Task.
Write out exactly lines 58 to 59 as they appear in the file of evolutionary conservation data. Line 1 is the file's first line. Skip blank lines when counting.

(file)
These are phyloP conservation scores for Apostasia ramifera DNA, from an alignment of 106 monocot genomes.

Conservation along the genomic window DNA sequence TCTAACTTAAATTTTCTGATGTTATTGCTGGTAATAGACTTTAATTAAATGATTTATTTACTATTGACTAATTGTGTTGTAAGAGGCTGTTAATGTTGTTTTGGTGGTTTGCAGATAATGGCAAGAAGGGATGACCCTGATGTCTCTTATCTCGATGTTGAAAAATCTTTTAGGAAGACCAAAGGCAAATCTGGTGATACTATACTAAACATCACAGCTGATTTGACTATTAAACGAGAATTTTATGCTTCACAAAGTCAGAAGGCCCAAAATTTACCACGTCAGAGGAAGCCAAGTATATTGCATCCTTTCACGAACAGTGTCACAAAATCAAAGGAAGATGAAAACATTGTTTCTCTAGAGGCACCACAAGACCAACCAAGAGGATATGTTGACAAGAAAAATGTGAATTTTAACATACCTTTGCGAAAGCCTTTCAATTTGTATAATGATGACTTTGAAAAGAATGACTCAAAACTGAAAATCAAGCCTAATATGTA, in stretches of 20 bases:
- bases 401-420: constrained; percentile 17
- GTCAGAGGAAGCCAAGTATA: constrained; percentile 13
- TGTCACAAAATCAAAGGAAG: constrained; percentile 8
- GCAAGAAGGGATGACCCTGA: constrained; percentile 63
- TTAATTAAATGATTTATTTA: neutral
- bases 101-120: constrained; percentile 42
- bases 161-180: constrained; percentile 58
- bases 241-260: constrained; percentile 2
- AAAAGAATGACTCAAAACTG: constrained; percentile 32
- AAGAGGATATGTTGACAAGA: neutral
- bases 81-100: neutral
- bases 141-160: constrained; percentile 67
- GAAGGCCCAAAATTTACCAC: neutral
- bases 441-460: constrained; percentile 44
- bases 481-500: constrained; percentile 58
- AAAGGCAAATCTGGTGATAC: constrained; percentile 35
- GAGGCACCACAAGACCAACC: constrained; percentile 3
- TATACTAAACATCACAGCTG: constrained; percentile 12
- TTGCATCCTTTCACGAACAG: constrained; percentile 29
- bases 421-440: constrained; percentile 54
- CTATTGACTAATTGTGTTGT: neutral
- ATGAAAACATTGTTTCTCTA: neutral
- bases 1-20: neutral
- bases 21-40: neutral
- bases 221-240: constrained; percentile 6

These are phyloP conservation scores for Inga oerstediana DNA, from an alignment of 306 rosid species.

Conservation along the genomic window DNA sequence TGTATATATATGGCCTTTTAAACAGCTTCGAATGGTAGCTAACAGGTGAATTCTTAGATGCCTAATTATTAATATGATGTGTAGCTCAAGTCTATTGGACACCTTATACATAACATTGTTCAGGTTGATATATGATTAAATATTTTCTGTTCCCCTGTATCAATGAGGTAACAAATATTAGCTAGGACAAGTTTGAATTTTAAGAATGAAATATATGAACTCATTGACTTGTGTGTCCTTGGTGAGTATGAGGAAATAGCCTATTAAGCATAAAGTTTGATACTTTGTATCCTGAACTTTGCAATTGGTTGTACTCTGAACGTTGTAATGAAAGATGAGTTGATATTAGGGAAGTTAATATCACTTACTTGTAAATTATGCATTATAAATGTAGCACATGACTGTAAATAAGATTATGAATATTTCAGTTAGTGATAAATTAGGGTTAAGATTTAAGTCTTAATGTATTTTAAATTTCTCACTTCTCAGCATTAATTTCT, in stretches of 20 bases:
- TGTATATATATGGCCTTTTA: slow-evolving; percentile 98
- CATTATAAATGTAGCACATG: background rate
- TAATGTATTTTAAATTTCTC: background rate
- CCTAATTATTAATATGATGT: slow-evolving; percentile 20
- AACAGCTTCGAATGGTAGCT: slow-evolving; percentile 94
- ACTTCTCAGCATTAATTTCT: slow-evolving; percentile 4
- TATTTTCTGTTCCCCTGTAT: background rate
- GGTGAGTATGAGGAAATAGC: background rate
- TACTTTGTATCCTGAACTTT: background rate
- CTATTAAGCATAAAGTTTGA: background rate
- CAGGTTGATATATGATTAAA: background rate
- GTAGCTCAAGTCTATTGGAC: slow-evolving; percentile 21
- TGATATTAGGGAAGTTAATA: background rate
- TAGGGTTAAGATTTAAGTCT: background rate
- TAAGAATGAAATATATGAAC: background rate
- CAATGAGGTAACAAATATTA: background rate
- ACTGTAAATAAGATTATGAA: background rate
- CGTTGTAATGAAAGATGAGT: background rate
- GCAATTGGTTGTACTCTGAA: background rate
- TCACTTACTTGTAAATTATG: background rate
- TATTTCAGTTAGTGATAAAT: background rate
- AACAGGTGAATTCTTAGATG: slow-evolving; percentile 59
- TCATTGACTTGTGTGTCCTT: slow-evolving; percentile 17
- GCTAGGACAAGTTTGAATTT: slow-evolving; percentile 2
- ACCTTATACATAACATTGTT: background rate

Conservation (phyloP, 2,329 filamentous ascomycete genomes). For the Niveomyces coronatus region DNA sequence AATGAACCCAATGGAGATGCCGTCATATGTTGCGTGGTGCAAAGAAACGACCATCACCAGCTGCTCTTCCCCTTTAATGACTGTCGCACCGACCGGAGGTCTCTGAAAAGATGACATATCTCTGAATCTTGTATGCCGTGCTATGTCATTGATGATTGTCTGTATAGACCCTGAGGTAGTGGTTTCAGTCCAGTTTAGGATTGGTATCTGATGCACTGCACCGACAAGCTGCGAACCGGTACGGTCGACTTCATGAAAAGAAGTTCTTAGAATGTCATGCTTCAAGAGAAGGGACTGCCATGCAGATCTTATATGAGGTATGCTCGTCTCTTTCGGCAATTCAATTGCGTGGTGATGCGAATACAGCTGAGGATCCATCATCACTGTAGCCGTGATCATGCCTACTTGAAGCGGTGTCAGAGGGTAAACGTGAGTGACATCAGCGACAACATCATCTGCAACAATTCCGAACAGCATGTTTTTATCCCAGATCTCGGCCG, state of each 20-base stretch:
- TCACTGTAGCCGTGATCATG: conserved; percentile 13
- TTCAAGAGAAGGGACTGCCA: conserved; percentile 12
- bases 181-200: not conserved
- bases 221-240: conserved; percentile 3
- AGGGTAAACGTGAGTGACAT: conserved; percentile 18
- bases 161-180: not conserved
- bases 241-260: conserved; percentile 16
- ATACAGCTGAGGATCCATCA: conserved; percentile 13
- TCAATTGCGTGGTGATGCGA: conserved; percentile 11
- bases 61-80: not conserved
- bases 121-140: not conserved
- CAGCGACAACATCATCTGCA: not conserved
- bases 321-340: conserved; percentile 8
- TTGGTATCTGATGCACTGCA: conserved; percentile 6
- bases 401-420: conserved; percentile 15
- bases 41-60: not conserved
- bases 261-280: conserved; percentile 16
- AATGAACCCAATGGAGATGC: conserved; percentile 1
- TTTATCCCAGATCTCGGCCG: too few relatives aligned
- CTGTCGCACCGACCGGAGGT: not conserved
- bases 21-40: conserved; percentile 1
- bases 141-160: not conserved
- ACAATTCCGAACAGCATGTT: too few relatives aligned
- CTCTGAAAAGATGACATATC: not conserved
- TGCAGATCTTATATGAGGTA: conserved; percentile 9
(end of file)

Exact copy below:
- bases 181-200: not conserved
- bases 221-240: conserved; percentile 3